Fighting: it’s part of the game

As the Nation woke this morning, many of you were still smarting from the 5-1 loss in Minny. Once again, after a surprising win in Washington, the Oilers weren’t able to keep their momentum going.

Were you that surprised that they lost to the Wild and Backstrom, who absolutely owns the Oilers? Probably not, but your disappointment stemmed from not seeing a potential epic heavyweight battle between the Bogeyman and SmackIntyre. You could handle not seeing Brash v. Smack two nights earlier, because you were wiping the tear from your eye watching him celebrate his first NHL goal. But last night, you wanted it, and expected MacIntyre to exact some redemption for the Bogeyman crushing Hemsky, Reasoner and the 2007 Oilers.

But it didn’t happen. You clapped and were intrigued by the spirited Smid/Sheppard tilt, and then you were screaming at the TV after Souray demolished Weller with some crushing lefts. Hell, if it wasn’t for Souray’s KO you’d have had nothing to cheer for last night.

Of course winning a fight doesn’t mean as much as the two points, but it re-enforces why the NHL, or junior hockey for that matter, should never take fighting out of the game. Sports are a release from the daily grind, and they get you emotionally involved and ultimately entertained. While you don’t need to see a fight every game, don’t tell me you don’t get excited when the gloves hit the ice.

When the Oilers win, even if the game is boring, you still leave satisfied. And even a loss that has end-to-end action or big hits can be satisfying, but when Minnesota is the opposition the only excitement you hope for is a monumental tussle amongst the big men.

Some pacifists will argue that a meaningless fight between two heavyweights who don’t play much is pointless. But I say hogwash. In boxing and now MMA, the anticipation of a great bout is almost as exciting as the fight itself. Most of us love it because we know deep down we could never do it. You don’t cheer for someone to get hurt, but you want to see a KO. Is it barbaric? No, it’s an adrenaline rush and entertainment.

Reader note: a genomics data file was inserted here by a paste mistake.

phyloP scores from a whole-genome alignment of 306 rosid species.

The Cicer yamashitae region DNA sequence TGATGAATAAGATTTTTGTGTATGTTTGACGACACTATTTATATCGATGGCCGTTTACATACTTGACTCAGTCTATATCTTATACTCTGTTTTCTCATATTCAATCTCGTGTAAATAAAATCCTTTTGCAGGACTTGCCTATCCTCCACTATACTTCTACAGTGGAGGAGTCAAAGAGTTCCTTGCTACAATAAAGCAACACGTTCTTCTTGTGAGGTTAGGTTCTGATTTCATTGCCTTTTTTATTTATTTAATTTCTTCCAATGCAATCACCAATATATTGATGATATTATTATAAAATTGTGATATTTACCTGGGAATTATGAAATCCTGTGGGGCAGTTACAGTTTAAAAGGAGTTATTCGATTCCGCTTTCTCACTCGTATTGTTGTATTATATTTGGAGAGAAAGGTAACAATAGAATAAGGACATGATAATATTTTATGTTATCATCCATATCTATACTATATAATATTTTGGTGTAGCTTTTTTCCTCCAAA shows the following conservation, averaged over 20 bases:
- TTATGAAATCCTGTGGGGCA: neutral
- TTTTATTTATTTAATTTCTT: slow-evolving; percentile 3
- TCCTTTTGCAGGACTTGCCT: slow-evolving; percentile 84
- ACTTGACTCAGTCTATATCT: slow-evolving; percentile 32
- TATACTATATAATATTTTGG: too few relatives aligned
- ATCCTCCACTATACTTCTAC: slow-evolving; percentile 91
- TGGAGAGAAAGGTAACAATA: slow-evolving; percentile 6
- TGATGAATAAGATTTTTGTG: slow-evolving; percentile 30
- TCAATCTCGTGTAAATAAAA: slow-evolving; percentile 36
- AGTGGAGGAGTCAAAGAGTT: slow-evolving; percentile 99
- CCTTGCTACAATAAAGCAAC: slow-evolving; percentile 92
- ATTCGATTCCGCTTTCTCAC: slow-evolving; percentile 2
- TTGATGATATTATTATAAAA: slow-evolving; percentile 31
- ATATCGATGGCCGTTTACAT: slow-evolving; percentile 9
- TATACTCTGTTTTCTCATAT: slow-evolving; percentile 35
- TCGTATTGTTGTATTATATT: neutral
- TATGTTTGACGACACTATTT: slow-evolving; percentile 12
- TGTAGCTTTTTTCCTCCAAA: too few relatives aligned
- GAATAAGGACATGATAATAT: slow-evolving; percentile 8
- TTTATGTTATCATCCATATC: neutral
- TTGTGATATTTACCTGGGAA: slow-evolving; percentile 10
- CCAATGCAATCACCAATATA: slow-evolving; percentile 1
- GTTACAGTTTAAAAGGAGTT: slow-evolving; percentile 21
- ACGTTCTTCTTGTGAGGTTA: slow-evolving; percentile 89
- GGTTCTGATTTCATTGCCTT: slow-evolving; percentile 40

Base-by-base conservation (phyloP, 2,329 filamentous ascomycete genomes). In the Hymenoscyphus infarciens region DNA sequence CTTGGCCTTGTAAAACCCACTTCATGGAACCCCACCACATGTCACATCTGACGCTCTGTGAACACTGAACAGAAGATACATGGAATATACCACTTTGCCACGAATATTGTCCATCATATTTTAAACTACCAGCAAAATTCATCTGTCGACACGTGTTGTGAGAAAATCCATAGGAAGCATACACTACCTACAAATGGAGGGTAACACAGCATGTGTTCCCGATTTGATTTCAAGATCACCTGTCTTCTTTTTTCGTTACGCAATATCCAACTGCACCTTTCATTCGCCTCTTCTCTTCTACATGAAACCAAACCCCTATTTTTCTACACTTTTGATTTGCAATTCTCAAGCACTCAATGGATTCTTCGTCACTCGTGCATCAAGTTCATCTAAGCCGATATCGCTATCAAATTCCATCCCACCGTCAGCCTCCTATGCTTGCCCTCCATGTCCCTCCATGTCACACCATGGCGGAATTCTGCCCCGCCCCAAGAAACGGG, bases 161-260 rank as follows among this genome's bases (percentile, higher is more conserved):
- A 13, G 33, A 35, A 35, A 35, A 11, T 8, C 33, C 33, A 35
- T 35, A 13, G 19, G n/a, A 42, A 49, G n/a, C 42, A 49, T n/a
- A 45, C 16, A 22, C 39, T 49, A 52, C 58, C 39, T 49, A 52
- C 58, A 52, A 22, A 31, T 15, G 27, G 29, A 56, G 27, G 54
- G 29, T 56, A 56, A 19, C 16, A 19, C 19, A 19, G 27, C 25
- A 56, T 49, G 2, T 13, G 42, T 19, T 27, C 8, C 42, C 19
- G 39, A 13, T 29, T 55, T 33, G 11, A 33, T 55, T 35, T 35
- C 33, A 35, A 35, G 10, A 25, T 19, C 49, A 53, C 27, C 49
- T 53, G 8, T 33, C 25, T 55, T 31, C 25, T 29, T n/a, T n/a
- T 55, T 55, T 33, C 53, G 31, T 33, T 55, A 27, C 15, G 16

Not seeing Smack and Bogey doff the gloves last night was a disappointment for many fans, and while it didn’t hurt you as much as the loss, it left you wanting more.

Many, including myself, wonder if the decision by the OHL to suspend players who willingly take their helmets off before a fight, is another step in trying to take fighting out of the game, or just a knee jerk reaction to the horrible Don Sanderson tragedy.

There are fair arguments for both sides when it comes to not allowing players to take their helmets off before a fight. I’m a proponent of fighting and even I can see why David Branch, Commissioner of the OHL, felt it necessary to act swiftly. Sometimes players take their helmets off more for the showboating aspect rather than the protecting-their-knuckles defence. I don’t agree with his decision and I think it was knee-jerk reaction, but I understand he has pressure to try and protect the players in his league.

If Sanderson hadn’t passed away would the OHL have implemented this rule? No chance. And that’s what is disappointing. We can’t change rules because of one incident, or soon we will be changing every fabric of our beloved game.